Modern DNA sequencing technology is beginning to reveal the complete genetic makeup of various forms of cancer, and the results indicate that cancers are far more genetically complex than anticipated. One question raised by this new data is how to determine which of the hundreds of gene mutations found in tumors are important.
“Our idea is that tumor growth is probably driven by a few driver mutations and the vast majority of the observed mutations are just ‘along for the ride,’” says Adam Dupuy, associate professor of anatomy and cell biology and pathology at the University of Iowa Carver College of Medicine. “But the ‘drivers’ are not obvious. So, the question is, how do we distinguish drivers from passengers?”
It's a question that the National Cancer Institute (NCI) has defined as one of around 20 "provocative questions" in cancer research—major unsolved or neglected problems that if answered could lead to significant advances in oncology.
Dupuy is one of 57 researchers around the country who have received funding through the NCI's "Provocative Questions" initiative to focus on these problems. He will use his two-year, $275,000 grant to develop new tools to help identify driver genes in ovarian cancer, which could help researchers develop new therapies.
Dupuy's approach combines the ability of a common virus to infect cells with a genetic trick discovered in cabbage looper moths to insert gene mutations into ovarian cells and see which mutations drive tumor development.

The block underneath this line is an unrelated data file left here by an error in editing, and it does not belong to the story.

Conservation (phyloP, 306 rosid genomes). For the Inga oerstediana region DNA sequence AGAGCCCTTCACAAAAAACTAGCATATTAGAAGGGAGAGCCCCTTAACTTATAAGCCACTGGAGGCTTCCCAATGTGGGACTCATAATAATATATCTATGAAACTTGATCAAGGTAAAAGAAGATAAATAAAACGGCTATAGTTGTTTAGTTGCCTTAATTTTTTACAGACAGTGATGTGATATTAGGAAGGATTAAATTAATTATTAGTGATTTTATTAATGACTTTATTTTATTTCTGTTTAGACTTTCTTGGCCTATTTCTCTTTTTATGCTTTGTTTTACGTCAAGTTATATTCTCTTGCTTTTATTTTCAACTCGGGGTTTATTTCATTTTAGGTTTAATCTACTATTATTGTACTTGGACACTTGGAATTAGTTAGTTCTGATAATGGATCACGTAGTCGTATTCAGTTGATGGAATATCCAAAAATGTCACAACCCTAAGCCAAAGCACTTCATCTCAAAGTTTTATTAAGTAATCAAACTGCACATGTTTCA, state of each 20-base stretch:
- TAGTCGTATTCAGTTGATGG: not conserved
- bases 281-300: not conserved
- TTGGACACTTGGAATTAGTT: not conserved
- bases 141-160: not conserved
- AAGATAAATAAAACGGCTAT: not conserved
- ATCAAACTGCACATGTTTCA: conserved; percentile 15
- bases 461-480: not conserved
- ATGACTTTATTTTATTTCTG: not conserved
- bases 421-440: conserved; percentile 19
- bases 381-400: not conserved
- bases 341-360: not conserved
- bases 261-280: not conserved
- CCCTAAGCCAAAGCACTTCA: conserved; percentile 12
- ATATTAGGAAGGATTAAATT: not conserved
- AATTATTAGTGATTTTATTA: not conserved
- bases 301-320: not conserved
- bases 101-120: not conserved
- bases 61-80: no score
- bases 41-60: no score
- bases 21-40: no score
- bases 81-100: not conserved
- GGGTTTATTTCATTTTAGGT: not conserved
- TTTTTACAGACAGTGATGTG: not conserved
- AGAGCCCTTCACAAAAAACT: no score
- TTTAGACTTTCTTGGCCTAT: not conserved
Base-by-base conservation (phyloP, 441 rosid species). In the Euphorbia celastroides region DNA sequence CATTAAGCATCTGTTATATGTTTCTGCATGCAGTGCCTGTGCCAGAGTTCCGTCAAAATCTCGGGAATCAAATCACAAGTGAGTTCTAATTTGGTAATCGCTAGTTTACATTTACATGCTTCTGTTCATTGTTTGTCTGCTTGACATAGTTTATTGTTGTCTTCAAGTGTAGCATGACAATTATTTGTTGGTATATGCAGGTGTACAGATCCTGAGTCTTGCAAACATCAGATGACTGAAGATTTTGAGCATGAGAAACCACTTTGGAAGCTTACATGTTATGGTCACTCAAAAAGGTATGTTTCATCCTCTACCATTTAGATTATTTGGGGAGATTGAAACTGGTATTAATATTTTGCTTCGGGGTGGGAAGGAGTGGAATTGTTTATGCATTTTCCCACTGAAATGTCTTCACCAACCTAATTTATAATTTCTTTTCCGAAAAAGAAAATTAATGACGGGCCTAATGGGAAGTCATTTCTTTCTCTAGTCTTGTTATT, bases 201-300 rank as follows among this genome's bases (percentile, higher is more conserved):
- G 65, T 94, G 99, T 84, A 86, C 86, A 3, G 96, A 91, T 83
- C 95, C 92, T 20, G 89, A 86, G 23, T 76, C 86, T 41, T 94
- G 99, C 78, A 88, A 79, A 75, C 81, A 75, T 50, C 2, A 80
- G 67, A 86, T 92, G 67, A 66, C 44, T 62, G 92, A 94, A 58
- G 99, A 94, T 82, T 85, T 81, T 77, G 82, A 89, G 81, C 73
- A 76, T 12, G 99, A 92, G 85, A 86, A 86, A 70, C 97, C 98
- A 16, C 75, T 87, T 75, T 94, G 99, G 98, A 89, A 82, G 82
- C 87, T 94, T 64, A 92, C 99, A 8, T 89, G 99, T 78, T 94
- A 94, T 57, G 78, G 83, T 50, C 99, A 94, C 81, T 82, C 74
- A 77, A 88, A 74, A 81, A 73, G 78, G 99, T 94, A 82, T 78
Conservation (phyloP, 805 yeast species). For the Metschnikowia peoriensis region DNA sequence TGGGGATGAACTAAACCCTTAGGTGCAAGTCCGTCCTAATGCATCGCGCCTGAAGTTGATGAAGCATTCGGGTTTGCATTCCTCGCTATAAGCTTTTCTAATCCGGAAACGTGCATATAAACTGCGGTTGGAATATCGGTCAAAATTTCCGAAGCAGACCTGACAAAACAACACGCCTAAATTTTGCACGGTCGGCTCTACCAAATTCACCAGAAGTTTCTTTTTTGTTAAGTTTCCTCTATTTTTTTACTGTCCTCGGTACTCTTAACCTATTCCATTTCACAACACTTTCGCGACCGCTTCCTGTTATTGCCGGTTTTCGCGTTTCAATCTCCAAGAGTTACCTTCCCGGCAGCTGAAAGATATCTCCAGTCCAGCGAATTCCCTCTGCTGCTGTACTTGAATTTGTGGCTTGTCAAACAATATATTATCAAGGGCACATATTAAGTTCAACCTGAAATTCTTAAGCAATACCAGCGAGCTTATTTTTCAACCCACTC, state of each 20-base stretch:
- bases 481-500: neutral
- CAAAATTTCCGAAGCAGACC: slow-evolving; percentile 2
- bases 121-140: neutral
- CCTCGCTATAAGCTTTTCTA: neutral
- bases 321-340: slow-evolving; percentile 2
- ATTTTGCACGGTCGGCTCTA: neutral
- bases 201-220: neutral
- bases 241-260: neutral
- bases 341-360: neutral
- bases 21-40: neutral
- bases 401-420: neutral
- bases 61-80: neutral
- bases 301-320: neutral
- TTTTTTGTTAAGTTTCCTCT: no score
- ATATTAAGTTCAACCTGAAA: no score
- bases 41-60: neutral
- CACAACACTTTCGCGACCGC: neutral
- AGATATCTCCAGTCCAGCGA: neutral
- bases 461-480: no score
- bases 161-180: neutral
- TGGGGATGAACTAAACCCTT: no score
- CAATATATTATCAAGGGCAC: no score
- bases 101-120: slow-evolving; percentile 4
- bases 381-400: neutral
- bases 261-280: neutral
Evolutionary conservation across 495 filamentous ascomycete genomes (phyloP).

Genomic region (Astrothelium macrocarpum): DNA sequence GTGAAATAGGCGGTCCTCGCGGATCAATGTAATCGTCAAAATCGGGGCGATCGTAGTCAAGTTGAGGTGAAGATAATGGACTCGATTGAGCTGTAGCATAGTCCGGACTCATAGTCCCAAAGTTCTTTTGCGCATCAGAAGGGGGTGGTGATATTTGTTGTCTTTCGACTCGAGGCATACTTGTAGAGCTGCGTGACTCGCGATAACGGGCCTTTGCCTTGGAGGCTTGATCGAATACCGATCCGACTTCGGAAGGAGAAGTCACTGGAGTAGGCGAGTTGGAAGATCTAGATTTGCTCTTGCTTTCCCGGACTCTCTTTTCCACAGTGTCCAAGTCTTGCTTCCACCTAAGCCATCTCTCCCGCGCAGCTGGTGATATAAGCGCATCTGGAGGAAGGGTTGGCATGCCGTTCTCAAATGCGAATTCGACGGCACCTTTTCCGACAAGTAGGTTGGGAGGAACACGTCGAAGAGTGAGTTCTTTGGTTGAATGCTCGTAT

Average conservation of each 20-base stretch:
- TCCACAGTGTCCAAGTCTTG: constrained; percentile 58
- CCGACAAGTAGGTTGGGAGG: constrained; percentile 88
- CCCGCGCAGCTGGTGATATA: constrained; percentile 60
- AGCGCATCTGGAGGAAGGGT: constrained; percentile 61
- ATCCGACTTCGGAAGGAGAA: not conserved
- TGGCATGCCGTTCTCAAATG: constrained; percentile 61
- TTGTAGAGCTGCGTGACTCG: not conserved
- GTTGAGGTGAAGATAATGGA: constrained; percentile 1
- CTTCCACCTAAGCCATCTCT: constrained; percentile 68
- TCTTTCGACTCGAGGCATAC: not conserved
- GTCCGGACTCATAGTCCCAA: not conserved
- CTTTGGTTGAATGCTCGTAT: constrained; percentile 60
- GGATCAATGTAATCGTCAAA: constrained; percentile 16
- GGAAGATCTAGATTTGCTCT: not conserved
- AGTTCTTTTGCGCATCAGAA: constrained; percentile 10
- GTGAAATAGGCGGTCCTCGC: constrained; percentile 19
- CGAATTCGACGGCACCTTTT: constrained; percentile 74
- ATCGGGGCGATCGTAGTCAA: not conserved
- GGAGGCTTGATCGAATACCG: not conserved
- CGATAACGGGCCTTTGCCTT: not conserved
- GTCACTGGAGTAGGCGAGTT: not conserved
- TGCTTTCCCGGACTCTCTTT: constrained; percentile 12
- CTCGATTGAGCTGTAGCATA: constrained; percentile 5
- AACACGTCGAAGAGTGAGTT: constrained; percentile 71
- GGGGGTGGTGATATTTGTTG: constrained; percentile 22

The approach, called piggyBac, is a type of "jumping gene" that permanently inserts a piece of DNA – in this case the gene mutation of interest—into a cell's DNA. The modified virus is the vehicle that delivers the gene mutation to the ovarian cells. By constructing different adenovirus/piggyBac combinations, each carrying different mutations and then delivering them all in a single injection, the system provides an efficient way to test many mutations in one experiment.
Tracking which cells become cancerous will allow Dupuy and his team to identify cancer-driving mutations.
He notes that an increasing number of drugs are available that target specific gene mutations. If his research identifies one of those mutations as a driver of ovarian cancer, it could be quite feasible to initiate a clinical trial to test that drug against ovarian cancer, he says.
"We hope the development of this new tool will accelerate the process of validating candidate genes," says Dupuy, who also is a member of Holden Comprehensive Cancer Center at the UI. "It will allow researchers to quickly pick out the gene mutations that are most likely to be responsible for driving ovarian cancer from the many mutations that occur in these cancers. If the tool is successful, it could easily be adapted to be used for other cancers."